The problem with determining the origin of surnames in the whole archipelago of the British Isles is the sheer number of linguistic influences that have affected these islands.
It is as well to try and identify the etymology of the name, ans that will also point to the place of origin. Although, as is discussed on here on many occasions, the firming up of surnames in the British Isles occurred at different times and may have altered over time as well.
My guess is that this name has no connection with any of the Celtic/Gaelic languages and therefore would be more likely to originate in England.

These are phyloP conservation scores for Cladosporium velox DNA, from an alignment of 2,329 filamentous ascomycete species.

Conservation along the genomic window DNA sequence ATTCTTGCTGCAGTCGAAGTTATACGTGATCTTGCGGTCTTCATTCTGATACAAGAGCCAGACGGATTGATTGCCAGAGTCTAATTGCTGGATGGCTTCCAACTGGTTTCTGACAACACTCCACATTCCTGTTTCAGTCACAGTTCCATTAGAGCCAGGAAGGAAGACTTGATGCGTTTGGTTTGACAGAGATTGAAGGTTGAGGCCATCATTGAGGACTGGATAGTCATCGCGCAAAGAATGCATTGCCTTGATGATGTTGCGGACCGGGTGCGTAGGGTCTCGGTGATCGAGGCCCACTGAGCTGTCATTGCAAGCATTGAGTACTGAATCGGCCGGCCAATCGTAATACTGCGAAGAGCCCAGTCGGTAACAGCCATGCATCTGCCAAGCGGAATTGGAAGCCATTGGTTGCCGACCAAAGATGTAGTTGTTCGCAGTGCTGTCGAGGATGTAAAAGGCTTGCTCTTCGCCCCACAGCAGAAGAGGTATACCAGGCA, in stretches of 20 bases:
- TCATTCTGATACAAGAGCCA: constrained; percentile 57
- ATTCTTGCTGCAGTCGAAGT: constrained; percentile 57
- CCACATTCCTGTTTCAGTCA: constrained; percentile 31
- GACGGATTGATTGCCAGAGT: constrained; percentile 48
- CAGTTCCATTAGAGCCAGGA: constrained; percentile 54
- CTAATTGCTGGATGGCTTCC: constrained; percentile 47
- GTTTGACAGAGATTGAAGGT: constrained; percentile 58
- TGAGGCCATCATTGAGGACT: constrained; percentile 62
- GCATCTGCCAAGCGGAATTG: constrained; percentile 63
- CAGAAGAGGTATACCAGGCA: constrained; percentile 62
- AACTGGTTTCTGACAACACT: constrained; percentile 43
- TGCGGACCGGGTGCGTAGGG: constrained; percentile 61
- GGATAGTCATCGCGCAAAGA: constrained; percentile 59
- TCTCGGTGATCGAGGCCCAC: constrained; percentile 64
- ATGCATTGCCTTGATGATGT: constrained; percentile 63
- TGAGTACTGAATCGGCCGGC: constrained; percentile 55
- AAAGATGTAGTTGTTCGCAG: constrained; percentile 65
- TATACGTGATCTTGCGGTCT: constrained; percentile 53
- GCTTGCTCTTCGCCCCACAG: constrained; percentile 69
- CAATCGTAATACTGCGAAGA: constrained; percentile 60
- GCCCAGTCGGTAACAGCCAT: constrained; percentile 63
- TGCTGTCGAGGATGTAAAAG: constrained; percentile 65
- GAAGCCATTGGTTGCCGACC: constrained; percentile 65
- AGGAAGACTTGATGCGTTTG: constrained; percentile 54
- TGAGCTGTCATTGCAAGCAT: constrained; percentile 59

The surname database website claims that it is derived from a patronymic based on the word May, a pet form of the male name Matthew or its earlier Greco-Hebraic forms. (see www.surnamedb.com)
The idea that there was a family known as Mayes or May in the Kintyre area is not ruled out of course. There is a possibility that Mayes also locally derived from the Brythonic Maes. Kintyre was not far north of the old Kingdom of Strathclyde which was a Brythonic speaking area. I cannot speak about Clans as I have no idea about them, although my old boss told me that a vast number of people laid claim to membership of a clan without any rights or actual familial or kindred links. He was a clan chief, something that he was immensely proud of and at the time he was also Lord Chamberlain to HM The Queen, and a Knight of the Thistle.
He was clear that Sir Walter Scott had a lot to answer for in creating false histories in Scotland.